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Only 1 Big Bang?

  1. Dec 20, 2009 #1
    Was there only 1 big bang? Why not 2 or 3 or billion ?
    Please don't flame me - i'm not physicist, i'm just curious :)
    Thanks very much for attention.
  2. jcsd
  3. Dec 20, 2009 #2
    If there can be more than 1...
    Was there a time?
    Can be one bigger then another?
    What will happen when their bubbles collide?
    Can there be different evolution of forces? or can there be different forces in different big bang bubbles ?
    How they possibly will interact if they meet each other?
    Last edited: Dec 20, 2009
  4. Dec 20, 2009 #3
  5. Dec 20, 2009 #4
  6. Dec 20, 2009 #5
    WOW this was old and so interesting:)
  7. Dec 20, 2009 #6
    I have read about the Chaotic Inflation theory and Big Bounce, also about the Quantum foam but... theres many new words for me as u may guess.
    Can u give me readings for beginners about quantum mechanics or anything that can help me understand? also i have some other questions -
    Is the Linde "background space-time foam" the same thing as "Quantum foam" devised by
    John Wheeler?
    And from Big Bounce theory objections - "Furthermore, it remains a possibility that a better understanding of quantum foam may result in a re-interpretation of the evidence regarding the fate of our universe." can this lead back to Chaotic Inflation theory?
    And from Chaotic Inflation theory - "Each universe within the multiverse can have a different set of constants and physical laws." can they mix?
    Oh i hope that these things are not so complicated as interesting xD
  8. Dec 21, 2009 #7


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    There's only one that we see. There's no reason whatsoever why it has to be the only one.
  9. Dec 21, 2009 #8
    My view is that matter and energy has always existed, and did not appear out of a vaccume or nothing. Space itself may have infinite volume, but there appears to be a finite amount of matter and energy within this infinite space.

    The big bang implies that all matter and energy at one point was condensed into a singularity that exploded scattering the finite amount of matter and energy through out infinite space.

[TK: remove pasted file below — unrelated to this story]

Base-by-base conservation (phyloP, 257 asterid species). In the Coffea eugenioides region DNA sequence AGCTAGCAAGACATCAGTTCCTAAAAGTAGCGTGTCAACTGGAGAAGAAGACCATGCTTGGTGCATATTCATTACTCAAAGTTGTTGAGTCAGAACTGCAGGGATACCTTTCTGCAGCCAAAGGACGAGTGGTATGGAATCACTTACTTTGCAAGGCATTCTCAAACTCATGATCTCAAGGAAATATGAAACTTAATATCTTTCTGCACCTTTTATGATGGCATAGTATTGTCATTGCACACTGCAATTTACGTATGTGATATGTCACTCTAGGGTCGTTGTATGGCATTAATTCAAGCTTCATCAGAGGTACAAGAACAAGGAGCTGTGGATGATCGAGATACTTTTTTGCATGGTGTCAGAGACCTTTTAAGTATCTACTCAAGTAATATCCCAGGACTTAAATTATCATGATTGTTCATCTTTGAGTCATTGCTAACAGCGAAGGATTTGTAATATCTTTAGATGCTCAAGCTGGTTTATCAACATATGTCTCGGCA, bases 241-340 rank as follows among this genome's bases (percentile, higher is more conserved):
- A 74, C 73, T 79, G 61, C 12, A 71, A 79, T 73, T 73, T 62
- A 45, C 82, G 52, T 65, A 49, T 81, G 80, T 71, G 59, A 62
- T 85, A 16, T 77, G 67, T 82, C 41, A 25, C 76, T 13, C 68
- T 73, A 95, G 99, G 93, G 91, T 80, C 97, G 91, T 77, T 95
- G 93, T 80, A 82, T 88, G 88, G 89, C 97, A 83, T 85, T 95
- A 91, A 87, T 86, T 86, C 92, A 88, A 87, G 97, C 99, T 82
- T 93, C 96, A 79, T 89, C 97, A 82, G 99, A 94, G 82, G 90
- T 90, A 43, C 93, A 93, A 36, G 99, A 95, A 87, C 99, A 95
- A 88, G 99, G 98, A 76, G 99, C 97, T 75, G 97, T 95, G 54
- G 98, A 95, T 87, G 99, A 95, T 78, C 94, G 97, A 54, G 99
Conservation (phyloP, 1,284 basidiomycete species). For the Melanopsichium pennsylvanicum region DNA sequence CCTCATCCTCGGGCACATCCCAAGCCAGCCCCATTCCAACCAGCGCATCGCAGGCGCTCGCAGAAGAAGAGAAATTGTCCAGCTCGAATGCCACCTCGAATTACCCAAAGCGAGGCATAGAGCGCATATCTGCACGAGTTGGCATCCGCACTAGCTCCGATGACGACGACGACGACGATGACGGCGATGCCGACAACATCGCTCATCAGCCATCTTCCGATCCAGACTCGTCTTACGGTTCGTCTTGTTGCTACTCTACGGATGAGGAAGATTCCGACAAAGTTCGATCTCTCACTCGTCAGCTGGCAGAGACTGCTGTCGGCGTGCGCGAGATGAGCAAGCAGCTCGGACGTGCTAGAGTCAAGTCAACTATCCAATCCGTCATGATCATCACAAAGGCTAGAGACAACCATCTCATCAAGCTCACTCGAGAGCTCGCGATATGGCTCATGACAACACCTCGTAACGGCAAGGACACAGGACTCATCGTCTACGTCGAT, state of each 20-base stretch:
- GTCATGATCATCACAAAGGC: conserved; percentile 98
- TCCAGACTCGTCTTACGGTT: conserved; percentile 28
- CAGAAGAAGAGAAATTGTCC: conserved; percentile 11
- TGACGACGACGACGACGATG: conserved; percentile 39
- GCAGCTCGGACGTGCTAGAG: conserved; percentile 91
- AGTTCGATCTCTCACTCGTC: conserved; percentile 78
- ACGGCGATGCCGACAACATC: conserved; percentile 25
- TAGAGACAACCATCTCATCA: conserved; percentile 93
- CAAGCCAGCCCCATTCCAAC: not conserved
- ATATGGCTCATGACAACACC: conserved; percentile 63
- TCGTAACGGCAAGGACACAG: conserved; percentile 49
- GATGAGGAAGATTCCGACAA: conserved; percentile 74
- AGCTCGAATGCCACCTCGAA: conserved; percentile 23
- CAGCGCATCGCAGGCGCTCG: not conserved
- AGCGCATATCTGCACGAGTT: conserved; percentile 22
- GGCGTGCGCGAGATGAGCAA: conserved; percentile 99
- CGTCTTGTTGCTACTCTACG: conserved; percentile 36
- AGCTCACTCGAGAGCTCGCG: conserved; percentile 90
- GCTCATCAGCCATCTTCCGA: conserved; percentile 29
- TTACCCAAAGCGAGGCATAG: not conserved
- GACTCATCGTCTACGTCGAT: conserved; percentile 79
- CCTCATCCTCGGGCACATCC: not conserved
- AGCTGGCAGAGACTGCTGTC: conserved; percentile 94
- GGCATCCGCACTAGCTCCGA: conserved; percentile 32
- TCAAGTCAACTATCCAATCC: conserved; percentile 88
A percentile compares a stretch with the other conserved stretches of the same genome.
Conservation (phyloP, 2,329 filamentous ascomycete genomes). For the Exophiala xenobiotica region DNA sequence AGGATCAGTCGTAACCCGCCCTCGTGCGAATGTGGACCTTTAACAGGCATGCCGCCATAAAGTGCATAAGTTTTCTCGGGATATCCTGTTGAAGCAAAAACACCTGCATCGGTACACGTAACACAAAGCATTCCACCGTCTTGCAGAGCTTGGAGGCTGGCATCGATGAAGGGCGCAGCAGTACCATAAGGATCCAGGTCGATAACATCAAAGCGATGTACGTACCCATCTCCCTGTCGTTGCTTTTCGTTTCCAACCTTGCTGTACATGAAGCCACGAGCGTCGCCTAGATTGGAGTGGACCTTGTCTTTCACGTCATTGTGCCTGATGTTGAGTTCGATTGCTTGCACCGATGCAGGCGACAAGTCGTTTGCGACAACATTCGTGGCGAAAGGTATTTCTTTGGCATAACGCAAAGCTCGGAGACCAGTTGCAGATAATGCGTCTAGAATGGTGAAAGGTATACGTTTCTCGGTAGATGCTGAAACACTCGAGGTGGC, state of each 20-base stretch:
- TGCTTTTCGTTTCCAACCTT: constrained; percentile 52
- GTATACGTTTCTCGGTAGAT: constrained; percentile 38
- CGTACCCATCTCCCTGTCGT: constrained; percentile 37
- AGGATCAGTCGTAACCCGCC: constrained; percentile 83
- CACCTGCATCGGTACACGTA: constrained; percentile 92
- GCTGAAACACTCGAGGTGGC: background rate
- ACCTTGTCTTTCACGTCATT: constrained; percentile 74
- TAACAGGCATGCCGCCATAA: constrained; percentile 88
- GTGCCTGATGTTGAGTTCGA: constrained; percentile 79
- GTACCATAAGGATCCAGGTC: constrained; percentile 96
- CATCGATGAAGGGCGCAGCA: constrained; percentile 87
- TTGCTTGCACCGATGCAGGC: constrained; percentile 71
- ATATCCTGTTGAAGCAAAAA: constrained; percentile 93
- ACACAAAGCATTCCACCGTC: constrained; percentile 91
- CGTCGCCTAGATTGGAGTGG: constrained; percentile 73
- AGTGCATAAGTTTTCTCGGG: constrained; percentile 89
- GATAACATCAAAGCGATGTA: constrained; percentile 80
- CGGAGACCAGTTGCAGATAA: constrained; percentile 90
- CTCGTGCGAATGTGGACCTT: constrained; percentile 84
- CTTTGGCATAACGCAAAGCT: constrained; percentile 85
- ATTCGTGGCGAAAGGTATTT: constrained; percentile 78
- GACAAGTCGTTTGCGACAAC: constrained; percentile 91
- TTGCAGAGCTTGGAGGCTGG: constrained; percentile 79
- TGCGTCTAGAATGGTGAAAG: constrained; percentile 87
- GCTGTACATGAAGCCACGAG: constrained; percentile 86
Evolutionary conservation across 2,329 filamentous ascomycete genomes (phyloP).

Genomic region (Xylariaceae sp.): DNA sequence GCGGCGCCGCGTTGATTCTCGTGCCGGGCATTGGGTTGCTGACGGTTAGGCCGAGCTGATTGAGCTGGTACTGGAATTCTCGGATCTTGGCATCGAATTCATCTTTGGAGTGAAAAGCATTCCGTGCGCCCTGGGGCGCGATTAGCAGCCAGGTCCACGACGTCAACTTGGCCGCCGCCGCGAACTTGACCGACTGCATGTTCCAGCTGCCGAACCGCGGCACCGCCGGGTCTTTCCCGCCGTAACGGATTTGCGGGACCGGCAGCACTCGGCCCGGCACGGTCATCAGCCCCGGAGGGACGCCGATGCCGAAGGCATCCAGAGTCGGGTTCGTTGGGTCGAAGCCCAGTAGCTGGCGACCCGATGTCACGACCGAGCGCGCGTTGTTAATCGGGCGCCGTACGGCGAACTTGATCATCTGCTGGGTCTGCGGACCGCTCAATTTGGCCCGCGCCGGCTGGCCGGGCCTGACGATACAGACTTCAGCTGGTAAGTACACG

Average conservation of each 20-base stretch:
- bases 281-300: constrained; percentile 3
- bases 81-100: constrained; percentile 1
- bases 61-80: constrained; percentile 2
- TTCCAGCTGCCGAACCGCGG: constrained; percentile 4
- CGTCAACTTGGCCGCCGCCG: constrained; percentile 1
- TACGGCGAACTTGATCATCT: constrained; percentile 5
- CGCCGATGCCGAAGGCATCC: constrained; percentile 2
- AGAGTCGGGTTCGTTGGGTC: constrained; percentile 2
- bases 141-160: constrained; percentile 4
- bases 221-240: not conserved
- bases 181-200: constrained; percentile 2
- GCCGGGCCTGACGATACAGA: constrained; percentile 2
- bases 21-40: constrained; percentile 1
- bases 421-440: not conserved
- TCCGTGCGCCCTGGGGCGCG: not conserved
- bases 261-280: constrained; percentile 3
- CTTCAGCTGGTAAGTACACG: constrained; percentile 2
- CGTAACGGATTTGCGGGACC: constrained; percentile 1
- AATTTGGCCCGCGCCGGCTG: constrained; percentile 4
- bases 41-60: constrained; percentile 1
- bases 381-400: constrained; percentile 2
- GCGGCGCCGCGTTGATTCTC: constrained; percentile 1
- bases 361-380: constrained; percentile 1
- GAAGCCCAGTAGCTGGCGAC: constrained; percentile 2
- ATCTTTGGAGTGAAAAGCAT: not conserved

I imagine we have this expansion, and gravitational centers form as matter starts to recombine into stars and black holes. Eventually certain points within the Universe will start to form massive gravitational points causing a retraction of matter into these centers as they start to consume all matter.

    This form of gravitational decay eventually starts to slow expansion and the intensity of these super gravitational systems, black holes will eventually recombine to one massive point in the Universe that will become the new point of singularity where by everything will swirl around like a toilet flushing in this final vortex and the singularity can form once again.

    Another big bang, and the process could repeat for infinity. If this is true, we might be able to calculate the time of expansion, the collapse of systems into gravitational hot spots, the recombining of these hotspots into a massive center.

    It may take 37 billion years, 109 billion years, I am not sure how to calculate that math because I really don't know the finite volume of matter vs the gravity it creates to affect the current expansion into contraction. I'm sure someone will get it if it's true.
  10. Dec 22, 2009 #9


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    I think it ducks the big issue. A cyclical universe is aesthetically pleasing, but, does not really answer the question. A temporally finite universe raises disturbing issues. It implies a pre-existing state beyond our ability to comprehend. I am content with that explanation.
  11. Dec 22, 2009 #10
    I'm not qualified to give you in depth on these topics, but one thing I will point out is that any theory that talks about before the big bang is, at this point, extremely speculative. If there is a way to describe an outcome of the theory coherently, then it is "possible" in the sense that none of these theories have any direct evidence to support them.
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